When my wife Ellen was alive, she and I sometimes watched storms roll in over the Gulf of Mexico, drinking cold vodka martinis and stepping inside only when the first warm droplets fell on our heads and sent us scrambling for cover. And sometimes on those stormy evenings, when the wind was just right or when the dark clouds eclipsed just enough sunlight, I would smell lime cologne and cigarettes, or hear the tinny notes of Eine kleine Nachtmusik or the deep, velvety voice of Zarah Leander singing Kann Denn Liebe Sünden Sein? And I knew Danny was nearby. But like the south Florida summer showers, the feelings flashed, flooded me with melancholy, and rolled across me leaving only the barest remnants of memory. I soon forgot him again, or convinced myself that his scent or the sounds he so loved were a product of the heat or the booze.
I would like to believe I let the memories slide away in deference to my wife, who never knew about Danny. But sometimes while she slept beside me, her breath heavy with cocktails and menthol cigarettes and ragged sleep, I saw him standing at the foot of the bed. I would reach down into my pajama pants to stroke myself, watching him do the same, standing in the half-light looking just as he did when I last saw him in 1945.
Now that I am alone in the rambling seaside house, I see Danny often. He will appear several evenings in a row, staring at me from across the butcher-block island in my kitchen, watching me stir cream into my midnight coffee, or appearing next to me in the bathroom mirror as I shave. I have grown as accustomed to his presence as I have to his silence, for, though the tinny gramophone music sometimes sounds so real I find myself reaching for the television remote to adjust the volume, Danny never makes a sound—not when his lips move in joking, laughing conversation; not when he cries out as he spills his ghostly seed at the foot of my bed.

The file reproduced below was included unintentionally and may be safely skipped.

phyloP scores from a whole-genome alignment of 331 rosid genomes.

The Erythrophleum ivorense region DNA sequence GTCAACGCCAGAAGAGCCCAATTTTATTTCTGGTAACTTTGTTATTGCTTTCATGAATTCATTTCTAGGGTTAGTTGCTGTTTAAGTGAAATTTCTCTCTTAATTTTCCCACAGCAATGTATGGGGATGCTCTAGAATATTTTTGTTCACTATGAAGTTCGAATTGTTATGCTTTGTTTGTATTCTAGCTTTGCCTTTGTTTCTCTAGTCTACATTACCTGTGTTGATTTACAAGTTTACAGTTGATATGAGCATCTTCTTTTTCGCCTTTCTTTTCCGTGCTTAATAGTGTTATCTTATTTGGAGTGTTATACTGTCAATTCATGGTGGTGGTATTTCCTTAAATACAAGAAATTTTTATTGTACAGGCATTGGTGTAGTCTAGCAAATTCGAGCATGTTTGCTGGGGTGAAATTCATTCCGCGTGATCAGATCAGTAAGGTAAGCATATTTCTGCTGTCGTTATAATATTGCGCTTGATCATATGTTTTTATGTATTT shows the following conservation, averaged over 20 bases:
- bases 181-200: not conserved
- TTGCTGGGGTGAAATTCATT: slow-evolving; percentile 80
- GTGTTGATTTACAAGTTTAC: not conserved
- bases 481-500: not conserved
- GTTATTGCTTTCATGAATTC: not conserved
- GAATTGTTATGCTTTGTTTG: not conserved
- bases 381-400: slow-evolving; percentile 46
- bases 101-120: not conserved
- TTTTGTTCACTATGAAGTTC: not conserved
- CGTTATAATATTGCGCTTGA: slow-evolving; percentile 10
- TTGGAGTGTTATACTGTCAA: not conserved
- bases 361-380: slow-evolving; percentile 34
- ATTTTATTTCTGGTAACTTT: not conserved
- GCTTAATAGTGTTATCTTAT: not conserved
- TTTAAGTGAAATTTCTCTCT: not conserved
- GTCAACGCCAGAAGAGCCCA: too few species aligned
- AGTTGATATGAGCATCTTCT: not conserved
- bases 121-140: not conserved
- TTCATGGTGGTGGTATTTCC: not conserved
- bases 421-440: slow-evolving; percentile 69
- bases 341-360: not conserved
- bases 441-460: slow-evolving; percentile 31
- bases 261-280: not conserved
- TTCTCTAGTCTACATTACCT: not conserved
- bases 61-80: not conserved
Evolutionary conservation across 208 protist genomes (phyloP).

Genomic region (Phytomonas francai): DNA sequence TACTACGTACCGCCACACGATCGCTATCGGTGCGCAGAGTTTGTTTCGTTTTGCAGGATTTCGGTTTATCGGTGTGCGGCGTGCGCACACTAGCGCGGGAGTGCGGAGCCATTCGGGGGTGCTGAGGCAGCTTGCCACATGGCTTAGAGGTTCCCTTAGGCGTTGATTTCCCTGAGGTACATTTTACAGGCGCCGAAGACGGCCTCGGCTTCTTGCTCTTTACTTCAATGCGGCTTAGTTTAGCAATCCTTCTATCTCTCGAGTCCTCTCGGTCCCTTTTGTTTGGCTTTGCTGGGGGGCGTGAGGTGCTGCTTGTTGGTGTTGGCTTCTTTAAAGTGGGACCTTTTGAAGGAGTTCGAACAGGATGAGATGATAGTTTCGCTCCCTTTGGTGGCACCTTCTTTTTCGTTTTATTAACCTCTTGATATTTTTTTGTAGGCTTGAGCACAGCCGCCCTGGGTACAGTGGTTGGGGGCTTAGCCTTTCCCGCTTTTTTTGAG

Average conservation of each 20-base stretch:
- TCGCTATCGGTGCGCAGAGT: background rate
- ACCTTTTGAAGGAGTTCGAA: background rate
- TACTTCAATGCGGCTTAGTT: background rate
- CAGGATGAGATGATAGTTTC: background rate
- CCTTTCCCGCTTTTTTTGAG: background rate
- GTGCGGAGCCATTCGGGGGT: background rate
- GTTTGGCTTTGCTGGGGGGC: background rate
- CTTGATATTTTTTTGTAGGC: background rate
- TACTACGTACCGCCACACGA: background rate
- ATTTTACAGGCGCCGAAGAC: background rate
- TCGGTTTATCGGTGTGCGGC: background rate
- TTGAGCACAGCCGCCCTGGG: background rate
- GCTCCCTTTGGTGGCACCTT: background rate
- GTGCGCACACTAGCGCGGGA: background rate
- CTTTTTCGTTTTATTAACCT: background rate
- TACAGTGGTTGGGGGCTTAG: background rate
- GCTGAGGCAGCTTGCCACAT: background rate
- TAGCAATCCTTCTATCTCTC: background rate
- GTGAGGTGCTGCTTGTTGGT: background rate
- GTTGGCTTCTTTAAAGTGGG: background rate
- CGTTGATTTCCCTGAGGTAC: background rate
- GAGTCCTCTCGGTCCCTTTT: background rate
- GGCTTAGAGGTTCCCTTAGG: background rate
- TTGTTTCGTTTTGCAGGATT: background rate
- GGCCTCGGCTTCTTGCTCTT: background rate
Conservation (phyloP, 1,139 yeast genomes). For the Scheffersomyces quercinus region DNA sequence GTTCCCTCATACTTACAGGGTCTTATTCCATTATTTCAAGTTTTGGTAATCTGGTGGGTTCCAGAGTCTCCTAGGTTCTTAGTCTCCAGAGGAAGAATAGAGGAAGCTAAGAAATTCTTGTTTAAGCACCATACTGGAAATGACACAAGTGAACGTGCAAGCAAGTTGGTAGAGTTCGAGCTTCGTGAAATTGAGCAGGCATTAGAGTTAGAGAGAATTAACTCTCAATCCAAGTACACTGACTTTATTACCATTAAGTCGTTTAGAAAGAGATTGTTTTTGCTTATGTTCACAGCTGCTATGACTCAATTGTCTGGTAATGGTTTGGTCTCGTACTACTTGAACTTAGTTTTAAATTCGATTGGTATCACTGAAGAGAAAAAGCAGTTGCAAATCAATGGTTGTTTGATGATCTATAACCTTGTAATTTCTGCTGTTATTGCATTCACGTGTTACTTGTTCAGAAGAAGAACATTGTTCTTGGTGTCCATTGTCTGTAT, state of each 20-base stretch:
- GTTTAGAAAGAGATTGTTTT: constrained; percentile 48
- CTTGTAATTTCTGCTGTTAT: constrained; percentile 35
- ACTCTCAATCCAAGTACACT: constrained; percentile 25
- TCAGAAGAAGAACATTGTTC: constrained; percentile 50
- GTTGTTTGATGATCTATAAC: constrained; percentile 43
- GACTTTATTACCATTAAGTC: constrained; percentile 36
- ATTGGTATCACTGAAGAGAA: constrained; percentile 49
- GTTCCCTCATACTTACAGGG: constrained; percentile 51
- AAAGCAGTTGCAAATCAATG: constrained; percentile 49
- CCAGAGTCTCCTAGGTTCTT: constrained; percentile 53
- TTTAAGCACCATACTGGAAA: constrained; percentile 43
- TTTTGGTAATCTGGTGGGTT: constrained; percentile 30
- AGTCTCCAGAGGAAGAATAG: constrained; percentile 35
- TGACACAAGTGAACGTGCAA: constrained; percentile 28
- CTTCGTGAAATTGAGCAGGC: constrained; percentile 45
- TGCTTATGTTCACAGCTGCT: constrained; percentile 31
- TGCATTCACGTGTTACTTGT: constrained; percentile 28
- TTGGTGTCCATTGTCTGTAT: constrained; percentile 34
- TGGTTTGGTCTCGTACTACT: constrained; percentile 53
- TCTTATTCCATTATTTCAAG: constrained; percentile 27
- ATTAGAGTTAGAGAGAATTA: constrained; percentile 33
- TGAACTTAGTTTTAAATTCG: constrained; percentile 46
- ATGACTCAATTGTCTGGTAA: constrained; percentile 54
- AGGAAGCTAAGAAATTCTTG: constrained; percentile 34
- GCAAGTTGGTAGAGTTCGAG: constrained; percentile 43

I have not seen him tonight, though the rain pummels the house. The swirling spiral arms of a category three hurricane named Rose shake the storm shutters and drop limbs on the roof. I light a fire in the fireplace—a rare pleasure in Florida perhaps, but this late season storm brought with it a cold dampness that creeps into my joints and reminds me of the abuse to which I have subjected them for eight decades.
I know my children would say that starting a raging fire in the fireplace during a hurricane is reckless. What would happen if a tree fell on the fireplace and started a fire? My daughter’s voice chides me. But I can only assume that collapse of my living room wall might cause more problems than a fire that would doubtless be quickly doused by the torrential rains. And although I hear her speaking as clearly as I hear the circling winds outside, my daughter is not here, and I am too old to worry about the what-ifs any more.